1

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How useful are super enzymes?

Answered on August 19, 2014
Created June 17, 2010 at 1:14 PM

I've seen a couple of people on various threads reference super enzymes and have to admit they are new to me. I had a quick google and come up with these guys:

http://www.lifesource4life.com/enzymes.htm

Who were delighted to inform me:

Dietary Shifts and Digestive Disorders:

Human evolutionary history clearly shows that we are primarily herbivores. Human saliva contains alpha-amylase, an enzyme specifically designed to break down complex carbohydrates into sugar compounds. Our teeth are designed to cut vegetable matter and to grind grains. The so-called canine teeth of humans bear no resemblance to the canines of even a domestic house cat. The human digestive system is long and the food is processed slowly to extract all the nutrients from plant material. Conversely, carnivores have short digestive tracts that digest flesh very quickly. The digestive systems of carnivores are able to eliminate the large amount of cholesterol consumed in their diets. Carnivores do not have alpha-amylase present in their saliva.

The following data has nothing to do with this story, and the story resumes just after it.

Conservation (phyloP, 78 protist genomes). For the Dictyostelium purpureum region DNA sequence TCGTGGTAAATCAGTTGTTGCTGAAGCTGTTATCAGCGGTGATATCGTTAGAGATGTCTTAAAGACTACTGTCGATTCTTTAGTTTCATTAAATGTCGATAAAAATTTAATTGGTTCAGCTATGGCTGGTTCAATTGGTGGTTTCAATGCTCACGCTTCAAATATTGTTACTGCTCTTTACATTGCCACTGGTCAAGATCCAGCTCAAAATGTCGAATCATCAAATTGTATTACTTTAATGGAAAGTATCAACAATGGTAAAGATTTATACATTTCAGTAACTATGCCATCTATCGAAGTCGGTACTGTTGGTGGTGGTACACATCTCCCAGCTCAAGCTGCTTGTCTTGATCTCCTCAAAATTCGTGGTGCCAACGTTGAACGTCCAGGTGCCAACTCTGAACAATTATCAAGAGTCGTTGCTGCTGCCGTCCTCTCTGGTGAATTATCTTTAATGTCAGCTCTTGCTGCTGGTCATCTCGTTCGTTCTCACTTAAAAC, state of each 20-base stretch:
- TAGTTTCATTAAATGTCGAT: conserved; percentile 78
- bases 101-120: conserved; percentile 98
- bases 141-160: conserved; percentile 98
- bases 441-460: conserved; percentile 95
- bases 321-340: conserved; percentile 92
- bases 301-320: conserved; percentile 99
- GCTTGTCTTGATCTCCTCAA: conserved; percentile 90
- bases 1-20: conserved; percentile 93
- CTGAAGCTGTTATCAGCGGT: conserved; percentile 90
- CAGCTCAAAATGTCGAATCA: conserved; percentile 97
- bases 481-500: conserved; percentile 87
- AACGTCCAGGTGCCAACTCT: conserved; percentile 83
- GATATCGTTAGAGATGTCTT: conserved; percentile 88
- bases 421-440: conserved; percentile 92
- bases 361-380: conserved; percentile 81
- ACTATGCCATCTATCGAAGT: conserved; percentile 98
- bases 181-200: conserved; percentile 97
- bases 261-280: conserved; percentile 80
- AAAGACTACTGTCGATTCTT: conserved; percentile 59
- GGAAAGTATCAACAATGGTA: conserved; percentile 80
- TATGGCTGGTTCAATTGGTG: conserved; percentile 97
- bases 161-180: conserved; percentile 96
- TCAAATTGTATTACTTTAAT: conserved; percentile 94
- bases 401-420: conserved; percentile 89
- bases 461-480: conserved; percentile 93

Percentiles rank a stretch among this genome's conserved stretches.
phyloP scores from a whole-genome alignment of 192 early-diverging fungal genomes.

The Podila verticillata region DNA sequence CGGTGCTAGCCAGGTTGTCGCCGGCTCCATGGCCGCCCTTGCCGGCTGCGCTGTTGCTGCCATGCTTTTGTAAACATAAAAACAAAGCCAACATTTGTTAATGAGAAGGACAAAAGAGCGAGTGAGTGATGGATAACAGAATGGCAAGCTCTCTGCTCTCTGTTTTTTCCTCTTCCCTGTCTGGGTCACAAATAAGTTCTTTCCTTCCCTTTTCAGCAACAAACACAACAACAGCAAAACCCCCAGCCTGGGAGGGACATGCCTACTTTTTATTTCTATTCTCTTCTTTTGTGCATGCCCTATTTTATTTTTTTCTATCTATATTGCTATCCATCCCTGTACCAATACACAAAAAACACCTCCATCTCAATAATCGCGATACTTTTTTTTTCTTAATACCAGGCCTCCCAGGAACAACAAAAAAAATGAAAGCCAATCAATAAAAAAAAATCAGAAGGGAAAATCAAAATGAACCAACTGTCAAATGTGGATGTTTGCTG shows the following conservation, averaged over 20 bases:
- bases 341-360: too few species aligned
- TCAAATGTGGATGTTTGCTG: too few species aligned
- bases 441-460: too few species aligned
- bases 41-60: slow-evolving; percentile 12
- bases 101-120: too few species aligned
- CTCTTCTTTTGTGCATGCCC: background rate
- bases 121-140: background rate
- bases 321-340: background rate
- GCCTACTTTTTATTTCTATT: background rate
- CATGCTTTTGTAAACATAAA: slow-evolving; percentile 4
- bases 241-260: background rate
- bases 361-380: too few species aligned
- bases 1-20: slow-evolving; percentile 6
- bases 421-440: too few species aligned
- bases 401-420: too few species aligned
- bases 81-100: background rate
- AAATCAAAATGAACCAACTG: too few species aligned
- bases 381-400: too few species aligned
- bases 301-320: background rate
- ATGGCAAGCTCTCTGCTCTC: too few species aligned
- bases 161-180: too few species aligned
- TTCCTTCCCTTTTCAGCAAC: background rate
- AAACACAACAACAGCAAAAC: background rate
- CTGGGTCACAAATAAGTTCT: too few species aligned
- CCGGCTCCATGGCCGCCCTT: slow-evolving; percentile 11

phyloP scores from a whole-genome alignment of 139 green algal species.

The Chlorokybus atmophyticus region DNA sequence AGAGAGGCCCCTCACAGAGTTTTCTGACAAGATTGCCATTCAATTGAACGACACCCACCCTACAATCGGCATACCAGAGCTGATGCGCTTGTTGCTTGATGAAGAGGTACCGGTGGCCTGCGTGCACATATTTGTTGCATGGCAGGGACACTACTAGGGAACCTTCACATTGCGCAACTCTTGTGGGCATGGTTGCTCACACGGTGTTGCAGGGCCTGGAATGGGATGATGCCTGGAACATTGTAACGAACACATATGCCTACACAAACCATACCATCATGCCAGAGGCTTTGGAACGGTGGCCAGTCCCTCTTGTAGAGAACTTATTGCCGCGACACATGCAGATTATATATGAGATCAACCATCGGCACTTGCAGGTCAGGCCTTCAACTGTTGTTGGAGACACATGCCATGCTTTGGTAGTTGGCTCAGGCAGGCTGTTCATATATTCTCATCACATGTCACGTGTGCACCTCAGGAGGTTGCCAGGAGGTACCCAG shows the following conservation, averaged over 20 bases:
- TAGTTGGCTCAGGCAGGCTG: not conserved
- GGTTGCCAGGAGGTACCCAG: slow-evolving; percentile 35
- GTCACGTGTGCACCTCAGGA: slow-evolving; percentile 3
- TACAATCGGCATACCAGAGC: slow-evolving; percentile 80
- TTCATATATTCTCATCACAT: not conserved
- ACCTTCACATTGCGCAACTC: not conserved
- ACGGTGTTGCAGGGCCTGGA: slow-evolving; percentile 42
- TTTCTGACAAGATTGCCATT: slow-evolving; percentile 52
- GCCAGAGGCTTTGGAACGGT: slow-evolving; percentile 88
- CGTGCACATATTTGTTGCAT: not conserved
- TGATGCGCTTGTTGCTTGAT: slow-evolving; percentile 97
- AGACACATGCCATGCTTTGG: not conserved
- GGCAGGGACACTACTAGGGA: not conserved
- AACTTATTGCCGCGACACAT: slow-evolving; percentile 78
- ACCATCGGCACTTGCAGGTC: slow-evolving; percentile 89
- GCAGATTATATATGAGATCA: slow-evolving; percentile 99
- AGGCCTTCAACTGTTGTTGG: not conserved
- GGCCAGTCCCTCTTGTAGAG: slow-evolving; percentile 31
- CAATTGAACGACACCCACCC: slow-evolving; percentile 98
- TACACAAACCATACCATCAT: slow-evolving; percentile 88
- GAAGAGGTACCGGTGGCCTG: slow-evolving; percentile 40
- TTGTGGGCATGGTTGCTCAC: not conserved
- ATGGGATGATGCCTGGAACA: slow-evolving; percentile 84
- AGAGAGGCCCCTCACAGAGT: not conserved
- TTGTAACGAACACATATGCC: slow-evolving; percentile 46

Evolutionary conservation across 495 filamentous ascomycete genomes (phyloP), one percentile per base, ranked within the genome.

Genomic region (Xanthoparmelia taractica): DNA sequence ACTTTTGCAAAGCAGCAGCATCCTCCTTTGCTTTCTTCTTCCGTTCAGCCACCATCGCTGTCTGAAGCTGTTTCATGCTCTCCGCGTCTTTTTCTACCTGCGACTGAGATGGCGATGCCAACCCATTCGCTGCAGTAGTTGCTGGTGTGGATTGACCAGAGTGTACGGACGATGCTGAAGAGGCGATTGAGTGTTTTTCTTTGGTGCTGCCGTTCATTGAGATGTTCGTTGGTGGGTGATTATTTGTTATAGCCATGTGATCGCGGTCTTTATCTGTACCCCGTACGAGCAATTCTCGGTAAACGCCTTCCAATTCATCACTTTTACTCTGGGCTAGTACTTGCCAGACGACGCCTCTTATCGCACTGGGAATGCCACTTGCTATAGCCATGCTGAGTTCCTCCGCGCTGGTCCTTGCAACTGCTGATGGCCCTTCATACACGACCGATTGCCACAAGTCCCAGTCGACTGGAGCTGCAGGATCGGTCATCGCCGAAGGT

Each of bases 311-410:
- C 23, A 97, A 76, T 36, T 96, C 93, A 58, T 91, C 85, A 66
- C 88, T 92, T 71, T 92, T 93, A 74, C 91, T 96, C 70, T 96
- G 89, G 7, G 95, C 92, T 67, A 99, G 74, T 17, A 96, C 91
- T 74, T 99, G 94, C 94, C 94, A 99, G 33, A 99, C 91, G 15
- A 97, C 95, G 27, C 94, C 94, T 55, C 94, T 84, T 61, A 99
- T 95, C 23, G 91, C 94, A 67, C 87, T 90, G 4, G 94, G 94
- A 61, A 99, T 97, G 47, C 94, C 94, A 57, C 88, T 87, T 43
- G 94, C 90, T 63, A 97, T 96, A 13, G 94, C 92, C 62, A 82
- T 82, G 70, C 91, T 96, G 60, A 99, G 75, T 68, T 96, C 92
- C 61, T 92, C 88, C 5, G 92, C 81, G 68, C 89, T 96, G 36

At which point I gave up on my research on the internets to ask you guys instead - Are these super enzymes really helpful generally (ie for those in reasonably good health on a balanced paleo regime) or are they just useful/advisable for people with GERD (and similar) symptoms?

Thanks

0d2dec01a5ed9363a9915e111ae13f7e

(4583)

on June 18, 2010
at 01:46 AM

Indeed, even raw foodists seem to ignore, or are ignorant of the fact that a human stomach has a lot of HCL that de natures and "cooks" proteins up same as slapping food on the grill!

9d43f6873107e17ca4d1a5055aa7a2ad

on June 17, 2010
at 09:07 PM

Yep, breakfast. Get your stomach pumping...

77732bf6bf2b8a360f523ef87c3b7523

(6157)

on June 17, 2010
at 07:59 PM

Melissa, "first meal" as in first meal of the day?

4b97e3bb2ee4a9588783f5d56d687da1

(22913)

on June 17, 2010
at 07:58 PM

Both really....

4145b36f1488224964edac6258b75aff

(7821)

on June 17, 2010
at 07:53 PM

Yeah I'm not saying that replacement stomach acid or properly delivered enzymes won't work or don't make sense for people who need them.. but I do doubt that EVERYONE needs them because we cook our food and destroy the "natural enzymes" therein.

9d43f6873107e17ca4d1a5055aa7a2ad

on June 17, 2010
at 07:05 PM

That's true. I also recommend that the first meal involve flesh because it stimulates gastric acid production.

0d2dec01a5ed9363a9915e111ae13f7e

(4583)

on June 17, 2010
at 06:57 PM

Melissa pointed out above that a damaged/compromised digestive tract might benefit from some pepsin/HCL etc added into meals until the gut's own enzymes come back on line. So that sort of enzyme supplementation seems legit to consider. I do agree with PFW that the idea that foods contain enzymes to help digest themselves is far fetched, and if so, would those enzymes even make it through the stomach's acid slurry?

0d2dec01a5ed9363a9915e111ae13f7e